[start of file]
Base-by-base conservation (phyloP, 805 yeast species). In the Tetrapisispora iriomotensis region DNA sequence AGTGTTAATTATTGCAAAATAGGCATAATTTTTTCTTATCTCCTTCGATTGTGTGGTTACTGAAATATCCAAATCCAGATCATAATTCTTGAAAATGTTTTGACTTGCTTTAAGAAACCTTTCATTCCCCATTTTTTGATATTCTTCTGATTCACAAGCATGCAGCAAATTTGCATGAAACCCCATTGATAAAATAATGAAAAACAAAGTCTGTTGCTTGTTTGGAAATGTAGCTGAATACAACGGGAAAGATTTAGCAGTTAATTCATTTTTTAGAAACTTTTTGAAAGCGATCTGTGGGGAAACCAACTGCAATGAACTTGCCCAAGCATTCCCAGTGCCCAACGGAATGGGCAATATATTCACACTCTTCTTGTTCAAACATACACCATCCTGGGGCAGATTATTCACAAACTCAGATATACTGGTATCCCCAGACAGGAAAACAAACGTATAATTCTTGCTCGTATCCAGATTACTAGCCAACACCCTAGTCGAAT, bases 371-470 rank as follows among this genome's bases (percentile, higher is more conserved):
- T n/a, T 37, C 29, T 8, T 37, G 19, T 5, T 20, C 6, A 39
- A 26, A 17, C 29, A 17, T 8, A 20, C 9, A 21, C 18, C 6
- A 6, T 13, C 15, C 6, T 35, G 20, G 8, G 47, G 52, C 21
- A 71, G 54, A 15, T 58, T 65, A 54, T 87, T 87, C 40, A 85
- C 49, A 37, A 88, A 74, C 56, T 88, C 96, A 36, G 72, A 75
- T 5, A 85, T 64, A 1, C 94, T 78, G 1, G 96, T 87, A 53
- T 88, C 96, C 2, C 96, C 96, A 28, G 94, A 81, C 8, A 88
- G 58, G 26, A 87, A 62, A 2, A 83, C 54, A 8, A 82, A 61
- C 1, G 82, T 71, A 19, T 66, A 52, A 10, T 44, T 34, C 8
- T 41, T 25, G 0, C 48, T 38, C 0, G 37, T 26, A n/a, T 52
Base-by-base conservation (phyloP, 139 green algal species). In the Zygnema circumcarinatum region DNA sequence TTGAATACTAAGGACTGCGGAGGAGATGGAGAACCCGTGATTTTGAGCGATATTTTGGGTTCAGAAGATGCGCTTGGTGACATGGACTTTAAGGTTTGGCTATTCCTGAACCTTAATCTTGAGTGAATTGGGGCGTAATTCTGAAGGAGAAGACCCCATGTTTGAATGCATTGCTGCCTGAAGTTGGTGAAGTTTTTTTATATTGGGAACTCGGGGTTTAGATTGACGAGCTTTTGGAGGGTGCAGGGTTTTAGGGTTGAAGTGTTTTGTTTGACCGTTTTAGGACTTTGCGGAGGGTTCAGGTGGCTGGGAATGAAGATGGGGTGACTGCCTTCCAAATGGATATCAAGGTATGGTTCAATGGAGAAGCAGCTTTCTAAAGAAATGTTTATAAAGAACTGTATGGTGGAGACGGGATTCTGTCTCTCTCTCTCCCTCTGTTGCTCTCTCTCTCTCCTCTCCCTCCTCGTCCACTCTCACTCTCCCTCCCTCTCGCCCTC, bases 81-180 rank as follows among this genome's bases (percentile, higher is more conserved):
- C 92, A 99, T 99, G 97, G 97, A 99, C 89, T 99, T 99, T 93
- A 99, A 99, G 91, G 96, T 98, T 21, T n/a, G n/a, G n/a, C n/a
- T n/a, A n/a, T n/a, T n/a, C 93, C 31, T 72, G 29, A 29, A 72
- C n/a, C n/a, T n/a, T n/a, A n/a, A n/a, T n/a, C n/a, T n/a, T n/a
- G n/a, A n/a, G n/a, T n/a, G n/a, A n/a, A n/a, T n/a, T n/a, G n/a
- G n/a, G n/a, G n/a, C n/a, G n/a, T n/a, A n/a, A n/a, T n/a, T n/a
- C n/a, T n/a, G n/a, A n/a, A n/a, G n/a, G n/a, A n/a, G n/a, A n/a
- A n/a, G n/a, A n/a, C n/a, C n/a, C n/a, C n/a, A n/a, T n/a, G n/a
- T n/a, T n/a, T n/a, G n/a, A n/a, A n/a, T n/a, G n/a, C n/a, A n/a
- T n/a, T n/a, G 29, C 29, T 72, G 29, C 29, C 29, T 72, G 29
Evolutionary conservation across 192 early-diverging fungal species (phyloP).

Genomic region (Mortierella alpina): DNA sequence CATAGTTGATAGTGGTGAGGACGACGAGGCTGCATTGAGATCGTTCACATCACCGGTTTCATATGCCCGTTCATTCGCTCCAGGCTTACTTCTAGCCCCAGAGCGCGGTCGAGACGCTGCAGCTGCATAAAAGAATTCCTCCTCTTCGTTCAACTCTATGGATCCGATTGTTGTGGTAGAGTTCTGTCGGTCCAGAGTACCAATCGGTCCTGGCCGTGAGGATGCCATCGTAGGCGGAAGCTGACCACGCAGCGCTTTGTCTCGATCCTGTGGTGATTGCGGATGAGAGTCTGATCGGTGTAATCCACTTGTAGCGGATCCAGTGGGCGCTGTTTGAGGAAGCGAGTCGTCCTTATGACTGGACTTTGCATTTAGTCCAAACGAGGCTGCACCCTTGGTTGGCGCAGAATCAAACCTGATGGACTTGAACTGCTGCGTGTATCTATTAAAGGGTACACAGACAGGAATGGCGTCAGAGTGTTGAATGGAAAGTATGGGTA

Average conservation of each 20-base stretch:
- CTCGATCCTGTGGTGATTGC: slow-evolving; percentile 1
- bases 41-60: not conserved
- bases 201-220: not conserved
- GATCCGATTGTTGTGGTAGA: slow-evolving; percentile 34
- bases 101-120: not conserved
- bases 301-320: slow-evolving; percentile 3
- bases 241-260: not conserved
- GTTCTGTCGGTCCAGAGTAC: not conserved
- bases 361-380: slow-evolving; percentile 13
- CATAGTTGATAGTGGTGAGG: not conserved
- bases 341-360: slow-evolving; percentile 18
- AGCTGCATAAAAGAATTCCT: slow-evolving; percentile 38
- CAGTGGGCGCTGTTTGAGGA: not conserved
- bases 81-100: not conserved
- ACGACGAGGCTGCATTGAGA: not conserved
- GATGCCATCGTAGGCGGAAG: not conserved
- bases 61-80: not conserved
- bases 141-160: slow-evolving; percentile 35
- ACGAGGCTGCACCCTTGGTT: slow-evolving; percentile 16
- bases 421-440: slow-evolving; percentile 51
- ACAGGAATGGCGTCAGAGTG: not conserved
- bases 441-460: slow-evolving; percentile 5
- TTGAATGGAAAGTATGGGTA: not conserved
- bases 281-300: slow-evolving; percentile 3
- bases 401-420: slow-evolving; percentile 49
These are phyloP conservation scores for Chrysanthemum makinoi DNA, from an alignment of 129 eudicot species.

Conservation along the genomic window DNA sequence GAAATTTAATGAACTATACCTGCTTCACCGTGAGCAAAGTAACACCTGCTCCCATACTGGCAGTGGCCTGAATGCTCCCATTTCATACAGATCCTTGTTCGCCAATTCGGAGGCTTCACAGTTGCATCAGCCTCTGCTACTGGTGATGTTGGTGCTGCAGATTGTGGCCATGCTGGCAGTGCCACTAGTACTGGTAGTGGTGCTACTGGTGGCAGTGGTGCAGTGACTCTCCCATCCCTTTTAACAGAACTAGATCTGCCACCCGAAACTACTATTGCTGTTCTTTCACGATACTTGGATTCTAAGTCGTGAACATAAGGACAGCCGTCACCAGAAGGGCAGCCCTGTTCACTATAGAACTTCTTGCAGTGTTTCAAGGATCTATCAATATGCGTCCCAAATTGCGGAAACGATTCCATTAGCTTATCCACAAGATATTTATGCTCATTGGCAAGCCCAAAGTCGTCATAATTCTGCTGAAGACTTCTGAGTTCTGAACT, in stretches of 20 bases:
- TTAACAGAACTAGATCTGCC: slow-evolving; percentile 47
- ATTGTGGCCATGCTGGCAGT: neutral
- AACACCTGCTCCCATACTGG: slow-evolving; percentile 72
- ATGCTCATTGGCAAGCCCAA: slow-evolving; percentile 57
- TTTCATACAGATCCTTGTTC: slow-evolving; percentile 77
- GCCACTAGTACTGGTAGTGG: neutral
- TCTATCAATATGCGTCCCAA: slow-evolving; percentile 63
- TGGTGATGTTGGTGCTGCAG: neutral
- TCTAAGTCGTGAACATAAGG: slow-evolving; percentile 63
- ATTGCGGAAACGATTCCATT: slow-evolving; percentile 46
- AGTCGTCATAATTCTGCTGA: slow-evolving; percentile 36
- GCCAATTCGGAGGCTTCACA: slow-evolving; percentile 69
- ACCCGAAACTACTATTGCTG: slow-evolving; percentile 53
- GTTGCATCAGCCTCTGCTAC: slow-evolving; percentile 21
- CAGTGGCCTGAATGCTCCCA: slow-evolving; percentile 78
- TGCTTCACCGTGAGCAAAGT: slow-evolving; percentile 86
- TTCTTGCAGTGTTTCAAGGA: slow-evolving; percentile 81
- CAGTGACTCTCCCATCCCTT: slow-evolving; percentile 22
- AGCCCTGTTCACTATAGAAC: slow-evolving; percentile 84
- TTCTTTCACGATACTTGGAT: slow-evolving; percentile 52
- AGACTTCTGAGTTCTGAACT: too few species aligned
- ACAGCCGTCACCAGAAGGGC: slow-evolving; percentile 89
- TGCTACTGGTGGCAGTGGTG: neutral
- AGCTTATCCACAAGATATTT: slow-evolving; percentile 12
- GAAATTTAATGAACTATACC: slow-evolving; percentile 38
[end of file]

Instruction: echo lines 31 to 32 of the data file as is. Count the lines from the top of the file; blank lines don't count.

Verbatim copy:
- bases 301-320: slow-evolving; percentile 3
- bases 241-260: not conserved